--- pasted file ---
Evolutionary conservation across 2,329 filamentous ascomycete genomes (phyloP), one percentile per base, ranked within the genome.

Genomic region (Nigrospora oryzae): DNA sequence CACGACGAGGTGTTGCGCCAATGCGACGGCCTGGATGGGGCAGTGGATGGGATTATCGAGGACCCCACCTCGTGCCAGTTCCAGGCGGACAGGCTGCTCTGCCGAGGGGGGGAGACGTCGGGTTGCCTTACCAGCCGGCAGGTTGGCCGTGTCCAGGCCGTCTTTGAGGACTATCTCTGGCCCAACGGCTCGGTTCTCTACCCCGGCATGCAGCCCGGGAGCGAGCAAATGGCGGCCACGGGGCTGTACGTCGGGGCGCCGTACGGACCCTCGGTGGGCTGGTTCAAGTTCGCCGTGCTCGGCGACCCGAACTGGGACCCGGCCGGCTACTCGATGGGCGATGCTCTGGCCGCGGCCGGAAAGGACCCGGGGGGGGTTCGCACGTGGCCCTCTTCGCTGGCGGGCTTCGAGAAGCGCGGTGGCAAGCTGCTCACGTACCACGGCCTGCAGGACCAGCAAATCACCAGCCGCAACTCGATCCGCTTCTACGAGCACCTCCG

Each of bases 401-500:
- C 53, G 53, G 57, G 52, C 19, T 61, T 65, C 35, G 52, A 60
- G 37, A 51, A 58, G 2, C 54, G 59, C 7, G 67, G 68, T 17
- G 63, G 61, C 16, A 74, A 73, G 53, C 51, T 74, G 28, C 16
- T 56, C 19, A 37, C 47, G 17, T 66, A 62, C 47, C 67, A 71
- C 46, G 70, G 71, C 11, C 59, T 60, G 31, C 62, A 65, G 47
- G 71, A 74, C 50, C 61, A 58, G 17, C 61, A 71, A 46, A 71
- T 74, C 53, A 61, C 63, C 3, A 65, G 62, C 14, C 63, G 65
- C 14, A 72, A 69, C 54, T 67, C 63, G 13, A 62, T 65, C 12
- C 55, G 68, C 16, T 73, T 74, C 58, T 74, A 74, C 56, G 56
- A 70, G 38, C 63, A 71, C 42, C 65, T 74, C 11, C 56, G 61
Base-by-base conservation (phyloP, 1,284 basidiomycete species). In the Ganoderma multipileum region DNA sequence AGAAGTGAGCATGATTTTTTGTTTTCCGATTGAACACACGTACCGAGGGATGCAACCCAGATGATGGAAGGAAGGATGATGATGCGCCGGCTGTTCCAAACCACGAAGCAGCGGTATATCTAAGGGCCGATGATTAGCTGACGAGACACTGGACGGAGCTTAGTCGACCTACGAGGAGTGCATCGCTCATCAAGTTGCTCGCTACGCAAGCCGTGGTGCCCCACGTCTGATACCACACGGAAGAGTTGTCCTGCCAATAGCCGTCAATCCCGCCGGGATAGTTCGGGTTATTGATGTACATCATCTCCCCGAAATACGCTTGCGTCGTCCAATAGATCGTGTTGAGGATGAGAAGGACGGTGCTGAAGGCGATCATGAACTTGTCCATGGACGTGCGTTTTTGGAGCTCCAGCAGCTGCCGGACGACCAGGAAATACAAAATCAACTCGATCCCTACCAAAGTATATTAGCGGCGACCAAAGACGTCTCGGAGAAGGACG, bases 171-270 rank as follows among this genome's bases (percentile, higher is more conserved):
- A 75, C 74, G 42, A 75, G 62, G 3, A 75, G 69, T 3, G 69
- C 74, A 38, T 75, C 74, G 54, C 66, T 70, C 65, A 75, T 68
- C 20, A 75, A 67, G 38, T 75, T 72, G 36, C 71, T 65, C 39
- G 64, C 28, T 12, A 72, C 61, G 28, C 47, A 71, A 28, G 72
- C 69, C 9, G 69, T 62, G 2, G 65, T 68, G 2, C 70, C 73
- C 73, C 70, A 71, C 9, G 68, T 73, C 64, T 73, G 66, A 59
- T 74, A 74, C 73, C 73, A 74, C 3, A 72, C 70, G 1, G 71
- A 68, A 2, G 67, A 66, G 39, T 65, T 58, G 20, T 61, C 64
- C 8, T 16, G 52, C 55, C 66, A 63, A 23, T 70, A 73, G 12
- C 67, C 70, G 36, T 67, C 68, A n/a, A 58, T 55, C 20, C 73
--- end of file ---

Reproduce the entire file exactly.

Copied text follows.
Evolutionary conservation across 2,329 filamentous ascomycete genomes (phyloP), one percentile per base, ranked within the genome.

Genomic region (Nigrospora oryzae): DNA sequence CACGACGAGGTGTTGCGCCAATGCGACGGCCTGGATGGGGCAGTGGATGGGATTATCGAGGACCCCACCTCGTGCCAGTTCCAGGCGGACAGGCTGCTCTGCCGAGGGGGGGAGACGTCGGGTTGCCTTACCAGCCGGCAGGTTGGCCGTGTCCAGGCCGTCTTTGAGGACTATCTCTGGCCCAACGGCTCGGTTCTCTACCCCGGCATGCAGCCCGGGAGCGAGCAAATGGCGGCCACGGGGCTGTACGTCGGGGCGCCGTACGGACCCTCGGTGGGCTGGTTCAAGTTCGCCGTGCTCGGCGACCCGAACTGGGACCCGGCCGGCTACTCGATGGGCGATGCTCTGGCCGCGGCCGGAAAGGACCCGGGGGGGGTTCGCACGTGGCCCTCTTCGCTGGCGGGCTTCGAGAAGCGCGGTGGCAAGCTGCTCACGTACCACGGCCTGCAGGACCAGCAAATCACCAGCCGCAACTCGATCCGCTTCTACGAGCACCTCCG

Each of bases 401-500:
- C 53, G 53, G 57, G 52, C 19, T 61, T 65, C 35, G 52, A 60
- G 37, A 51, A 58, G 2, C 54, G 59, C 7, G 67, G 68, T 17
- G 63, G 61, C 16, A 74, A 73, G 53, C 51, T 74, G 28, C 16
- T 56, C 19, A 37, C 47, G 17, T 66, A 62, C 47, C 67, A 71
- C 46, G 70, G 71, C 11, C 59, T 60, G 31, C 62, A 65, G 47
- G 71, A 74, C 50, C 61, A 58, G 17, C 61, A 71, A 46, A 71
- T 74, C 53, A 61, C 63, C 3, A 65, G 62, C 14, C 63, G 65
- C 14, A 72, A 69, C 54, T 67, C 63, G 13, A 62, T 65, C 12
- C 55, G 68, C 16, T 73, T 74, C 58, T 74, A 74, C 56, G 56
- A 70, G 38, C 63, A 71, C 42, C 65, T 74, C 11, C 56, G 61
Base-by-base conservation (phyloP, 1,284 basidiomycete species). In the Ganoderma multipileum region DNA sequence AGAAGTGAGCATGATTTTTTGTTTTCCGATTGAACACACGTACCGAGGGATGCAACCCAGATGATGGAAGGAAGGATGATGATGCGCCGGCTGTTCCAAACCACGAAGCAGCGGTATATCTAAGGGCCGATGATTAGCTGACGAGACACTGGACGGAGCTTAGTCGACCTACGAGGAGTGCATCGCTCATCAAGTTGCTCGCTACGCAAGCCGTGGTGCCCCACGTCTGATACCACACGGAAGAGTTGTCCTGCCAATAGCCGTCAATCCCGCCGGGATAGTTCGGGTTATTGATGTACATCATCTCCCCGAAATACGCTTGCGTCGTCCAATAGATCGTGTTGAGGATGAGAAGGACGGTGCTGAAGGCGATCATGAACTTGTCCATGGACGTGCGTTTTTGGAGCTCCAGCAGCTGCCGGACGACCAGGAAATACAAAATCAACTCGATCCCTACCAAAGTATATTAGCGGCGACCAAAGACGTCTCGGAGAAGGACG, bases 171-270 rank as follows among this genome's bases (percentile, higher is more conserved):
- A 75, C 74, G 42, A 75, G 62, G 3, A 75, G 69, T 3, G 69
- C 74, A 38, T 75, C 74, G 54, C 66, T 70, C 65, A 75, T 68
- C 20, A 75, A 67, G 38, T 75, T 72, G 36, C 71, T 65, C 39
- G 64, C 28, T 12, A 72, C 61, G 28, C 47, A 71, A 28, G 72
- C 69, C 9, G 69, T 62, G 2, G 65, T 68, G 2, C 70, C 73
- C 73, C 70, A 71, C 9, G 68, T 73, C 64, T 73, G 66, A 59
- T 74, A 74, C 73, C 73, A 74, C 3, A 72, C 70, G 1, G 71
- A 68, A 2, G 67, A 66, G 39, T 65, T 58, G 20, T 61, C 64
- C 8, T 16, G 52, C 55, C 66, A 63, A 23, T 70, A 73, G 12
- C 67, C 70, G 36, T 67, C 68, A n/a, A 58, T 55, C 20, C 73